"How to Draw" books are a pretty popular thing. The theory goes that your average open-mouthed adoring comic book fanatic pre-teen almost certainly harbours a desire to make a big splash in life by drawing super-heroes. I know I sure do, and my pre-teen years are at least two decades behind me. So, why not give him (or her) a book that promises to teach in a few short pages what takes most people many years of hard graft to learn.
This particular "How to Draw Spider-Man" produced in 1996 was one of a series of four including equivalents for Iron Man, Ghost Rider, and X-Men.
This book is slightly taller than a Treasury Edition, being 10.2" x 13.7" staple-bound with a glossy cardboard cover, and is a product of Walter Foster Publishing – a publishing house specialising in teaching books for artists and want-to-be artists.
|Publisher:||Walter Foster Publishing, Inc.|
|Designer:||Joshua Morris Publishing, Inc.|
|Adapted By:||How To Draw Spider-Man (Troll)|
The art ties in with the popular Spider-Man: The Animated Series (1994) cartoon TV show that was in full-flight at the time.
The book opens with a one page description of pencils, and one page description of "How to Draw". Then we're into drawing Spidey, Spidey Swinging, Climbing, Posing, Cities, and then we're into specific character guides for Black Cat, Venom, Doc Ock, etc., etc.
The book is 32 pages of information, plus 8 pages of grid paper.
These "How to Draw" books always have the same problem – they are only useful if you pretty much know how to draw already. Learning how to draw isn't a matter of reading a book. It's a matter of thousands of hours of commitment to developing muscle memory and judgement.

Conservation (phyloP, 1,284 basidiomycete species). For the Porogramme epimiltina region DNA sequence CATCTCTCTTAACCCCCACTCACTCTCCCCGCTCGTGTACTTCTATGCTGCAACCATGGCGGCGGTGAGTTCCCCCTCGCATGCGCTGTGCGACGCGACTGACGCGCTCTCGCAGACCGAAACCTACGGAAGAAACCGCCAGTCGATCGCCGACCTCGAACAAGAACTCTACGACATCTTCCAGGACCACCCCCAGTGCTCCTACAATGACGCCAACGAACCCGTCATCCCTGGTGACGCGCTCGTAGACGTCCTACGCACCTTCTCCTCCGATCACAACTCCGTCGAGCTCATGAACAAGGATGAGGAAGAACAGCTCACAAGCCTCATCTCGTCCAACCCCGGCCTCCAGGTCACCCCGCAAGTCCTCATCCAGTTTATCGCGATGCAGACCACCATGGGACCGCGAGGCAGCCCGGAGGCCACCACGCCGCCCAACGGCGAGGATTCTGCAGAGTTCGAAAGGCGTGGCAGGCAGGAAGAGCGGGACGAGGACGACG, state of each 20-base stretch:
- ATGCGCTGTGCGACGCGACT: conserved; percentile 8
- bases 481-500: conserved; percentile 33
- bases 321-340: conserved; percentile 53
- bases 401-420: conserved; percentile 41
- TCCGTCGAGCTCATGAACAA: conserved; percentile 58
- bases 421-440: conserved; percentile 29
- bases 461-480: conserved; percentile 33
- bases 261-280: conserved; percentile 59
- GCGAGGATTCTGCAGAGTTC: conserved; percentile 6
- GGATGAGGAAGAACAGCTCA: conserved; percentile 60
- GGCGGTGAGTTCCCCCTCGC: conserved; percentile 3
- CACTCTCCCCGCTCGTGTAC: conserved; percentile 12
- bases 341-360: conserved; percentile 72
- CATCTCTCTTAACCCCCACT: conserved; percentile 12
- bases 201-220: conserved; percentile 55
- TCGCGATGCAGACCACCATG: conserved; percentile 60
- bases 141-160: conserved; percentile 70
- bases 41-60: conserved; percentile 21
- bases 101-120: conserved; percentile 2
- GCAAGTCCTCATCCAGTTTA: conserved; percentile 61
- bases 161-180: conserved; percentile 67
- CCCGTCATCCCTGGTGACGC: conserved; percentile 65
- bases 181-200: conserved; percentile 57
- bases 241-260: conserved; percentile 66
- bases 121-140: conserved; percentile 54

But to be fair, this book doesn't call itself "Learn How to Draw by Drawing Spider-Man".
No, it's "How to Draw Spider-Man" with the implied sub-title "...assuming you already know how to draw."
Really, I think this book should be called "How to Copy Spider-Man". If you're really interested in drawing from scratch, you would be better off to look at Klutz: Draw The Marvel Comics Super-Heroes, which gives a somewhat more thorough treatment of the subject.
Or better still, sign up for an art class then practice two hours a day for a decade or so!
This book is a nice big piece of eye candy.
It does offer a perfectly valid walk-through Spider-Man's outlines as per the opinion of long-time Marvel pencil artist Alex Saviuk and inker Bob McLeod. Top that off with drawing guidelines for a few classic Spidey villains, and this seems an attractive product in an impressive large format.
Actually, the impressive "giant" size is maybe a bit too big. It would have looked great on a shelf at the book store (back when books were actually sold in physical stores). But it's a bit of a monster when it comes to finding a suitable shelf at home.
The other notable downside is the "8 pages of grid paper". That seems like a bit of a rip-off to me. Those 8 pages would have been much better with real content. Printing blank pages in a book is a painfully expensive way to create drawing paper!
All-in-all, I give this a middle-of-the-road three web rating.